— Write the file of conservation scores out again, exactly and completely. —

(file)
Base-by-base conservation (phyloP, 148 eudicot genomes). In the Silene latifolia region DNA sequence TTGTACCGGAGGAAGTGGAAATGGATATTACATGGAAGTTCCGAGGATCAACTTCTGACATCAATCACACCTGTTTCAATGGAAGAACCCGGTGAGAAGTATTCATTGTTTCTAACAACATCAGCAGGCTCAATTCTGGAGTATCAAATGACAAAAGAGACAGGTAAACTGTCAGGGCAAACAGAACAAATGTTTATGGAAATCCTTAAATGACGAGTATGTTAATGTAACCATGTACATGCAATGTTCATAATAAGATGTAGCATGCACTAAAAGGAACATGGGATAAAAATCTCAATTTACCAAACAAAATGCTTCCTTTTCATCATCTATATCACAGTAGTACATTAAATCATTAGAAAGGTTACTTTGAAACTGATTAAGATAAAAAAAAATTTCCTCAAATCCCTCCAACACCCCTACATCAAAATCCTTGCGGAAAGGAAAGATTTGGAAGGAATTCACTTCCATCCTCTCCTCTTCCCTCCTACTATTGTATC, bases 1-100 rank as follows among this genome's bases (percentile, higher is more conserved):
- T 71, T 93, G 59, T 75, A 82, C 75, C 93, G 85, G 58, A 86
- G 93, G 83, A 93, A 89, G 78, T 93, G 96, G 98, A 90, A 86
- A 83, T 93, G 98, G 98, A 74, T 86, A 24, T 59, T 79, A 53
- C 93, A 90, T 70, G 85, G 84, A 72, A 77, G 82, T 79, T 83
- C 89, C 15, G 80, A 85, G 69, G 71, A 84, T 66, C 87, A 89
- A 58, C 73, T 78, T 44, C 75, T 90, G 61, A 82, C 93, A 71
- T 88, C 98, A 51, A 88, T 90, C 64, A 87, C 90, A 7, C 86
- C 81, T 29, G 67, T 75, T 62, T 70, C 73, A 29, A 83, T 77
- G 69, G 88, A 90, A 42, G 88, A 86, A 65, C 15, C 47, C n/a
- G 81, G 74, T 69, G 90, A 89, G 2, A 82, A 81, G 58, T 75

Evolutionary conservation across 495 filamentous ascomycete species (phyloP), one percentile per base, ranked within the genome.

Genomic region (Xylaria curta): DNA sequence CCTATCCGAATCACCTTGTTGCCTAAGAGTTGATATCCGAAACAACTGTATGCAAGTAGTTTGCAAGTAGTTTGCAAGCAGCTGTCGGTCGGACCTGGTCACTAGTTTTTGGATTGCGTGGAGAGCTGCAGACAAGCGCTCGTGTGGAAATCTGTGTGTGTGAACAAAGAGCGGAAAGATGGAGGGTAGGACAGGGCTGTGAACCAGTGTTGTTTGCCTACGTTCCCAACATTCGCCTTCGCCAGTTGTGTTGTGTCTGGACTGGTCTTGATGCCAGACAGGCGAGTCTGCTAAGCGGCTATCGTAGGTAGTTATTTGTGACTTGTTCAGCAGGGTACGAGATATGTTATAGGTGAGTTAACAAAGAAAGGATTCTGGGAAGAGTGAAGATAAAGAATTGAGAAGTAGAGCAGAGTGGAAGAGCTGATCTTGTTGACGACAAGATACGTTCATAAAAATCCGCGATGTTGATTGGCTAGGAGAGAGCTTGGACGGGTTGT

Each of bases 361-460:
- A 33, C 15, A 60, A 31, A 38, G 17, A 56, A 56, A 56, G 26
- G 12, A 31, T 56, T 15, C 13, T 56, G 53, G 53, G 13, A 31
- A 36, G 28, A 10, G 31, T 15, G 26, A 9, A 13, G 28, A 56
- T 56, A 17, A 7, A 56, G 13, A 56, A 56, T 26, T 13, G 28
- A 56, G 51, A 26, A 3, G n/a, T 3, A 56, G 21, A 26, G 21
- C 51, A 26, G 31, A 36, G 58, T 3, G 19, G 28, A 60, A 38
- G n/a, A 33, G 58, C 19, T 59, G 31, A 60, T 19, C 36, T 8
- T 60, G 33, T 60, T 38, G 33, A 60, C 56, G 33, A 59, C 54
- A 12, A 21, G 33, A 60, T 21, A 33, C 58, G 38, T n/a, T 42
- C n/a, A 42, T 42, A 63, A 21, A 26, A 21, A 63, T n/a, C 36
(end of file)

Base-by-base conservation (phyloP, 148 eudicot genomes). In the Silene latifolia region DNA sequence TTGTACCGGAGGAAGTGGAAATGGATATTACATGGAAGTTCCGAGGATCAACTTCTGACATCAATCACACCTGTTTCAATGGAAGAACCCGGTGAGAAGTATTCATTGTTTCTAACAACATCAGCAGGCTCAATTCTGGAGTATCAAATGACAAAAGAGACAGGTAAACTGTCAGGGCAAACAGAACAAATGTTTATGGAAATCCTTAAATGACGAGTATGTTAATGTAACCATGTACATGCAATGTTCATAATAAGATGTAGCATGCACTAAAAGGAACATGGGATAAAAATCTCAATTTACCAAACAAAATGCTTCCTTTTCATCATCTATATCACAGTAGTACATTAAATCATTAGAAAGGTTACTTTGAAACTGATTAAGATAAAAAAAAATTTCCTCAAATCCCTCCAACACCCCTACATCAAAATCCTTGCGGAAAGGAAAGATTTGGAAGGAATTCACTTCCATCCTCTCCTCTTCCCTCCTACTATTGTATC, bases 1-100 rank as follows among this genome's bases (percentile, higher is more conserved):
- T 71, T 93, G 59, T 75, A 82, C 75, C 93, G 85, G 58, A 86
- G 93, G 83, A 93, A 89, G 78, T 93, G 96, G 98, A 90, A 86
- A 83, T 93, G 98, G 98, A 74, T 86, A 24, T 59, T 79, A 53
- C 93, A 90, T 70, G 85, G 84, A 72, A 77, G 82, T 79, T 83
- C 89, C 15, G 80, A 85, G 69, G 71, A 84, T 66, C 87, A 89
- A 58, C 73, T 78, T 44, C 75, T 90, G 61, A 82, C 93, A 71
- T 88, C 98, A 51, A 88, T 90, C 64, A 87, C 90, A 7, C 86
- C 81, T 29, G 67, T 75, T 62, T 70, C 73, A 29, A 83, T 77
- G 69, G 88, A 90, A 42, G 88, A 86, A 65, C 15, C 47, C n/a
- G 81, G 74, T 69, G 90, A 89, G 2, A 82, A 81, G 58, T 75

Evolutionary conservation across 495 filamentous ascomycete species (phyloP), one percentile per base, ranked within the genome.

Genomic region (Xylaria curta): DNA sequence CCTATCCGAATCACCTTGTTGCCTAAGAGTTGATATCCGAAACAACTGTATGCAAGTAGTTTGCAAGTAGTTTGCAAGCAGCTGTCGGTCGGACCTGGTCACTAGTTTTTGGATTGCGTGGAGAGCTGCAGACAAGCGCTCGTGTGGAAATCTGTGTGTGTGAACAAAGAGCGGAAAGATGGAGGGTAGGACAGGGCTGTGAACCAGTGTTGTTTGCCTACGTTCCCAACATTCGCCTTCGCCAGTTGTGTTGTGTCTGGACTGGTCTTGATGCCAGACAGGCGAGTCTGCTAAGCGGCTATCGTAGGTAGTTATTTGTGACTTGTTCAGCAGGGTACGAGATATGTTATAGGTGAGTTAACAAAGAAAGGATTCTGGGAAGAGTGAAGATAAAGAATTGAGAAGTAGAGCAGAGTGGAAGAGCTGATCTTGTTGACGACAAGATACGTTCATAAAAATCCGCGATGTTGATTGGCTAGGAGAGAGCTTGGACGGGTTGT

Each of bases 361-460:
- A 33, C 15, A 60, A 31, A 38, G 17, A 56, A 56, A 56, G 26
- G 12, A 31, T 56, T 15, C 13, T 56, G 53, G 53, G 13, A 31
- A 36, G 28, A 10, G 31, T 15, G 26, A 9, A 13, G 28, A 56
- T 56, A 17, A 7, A 56, G 13, A 56, A 56, T 26, T 13, G 28
- A 56, G 51, A 26, A 3, G n/a, T 3, A 56, G 21, A 26, G 21
- C 51, A 26, G 31, A 36, G 58, T 3, G 19, G 28, A 60, A 38
- G n/a, A 33, G 58, C 19, T 59, G 31, A 60, T 19, C 36, T 8
- T 60, G 33, T 60, T 38, G 33, A 60, C 56, G 33, A 59, C 54
- A 12, A 21, G 33, A 60, T 21, A 33, C 58, G 38, T n/a, T 42
- C n/a, A 42, T 42, A 63, A 21, A 26, A 21, A 63, T n/a, C 36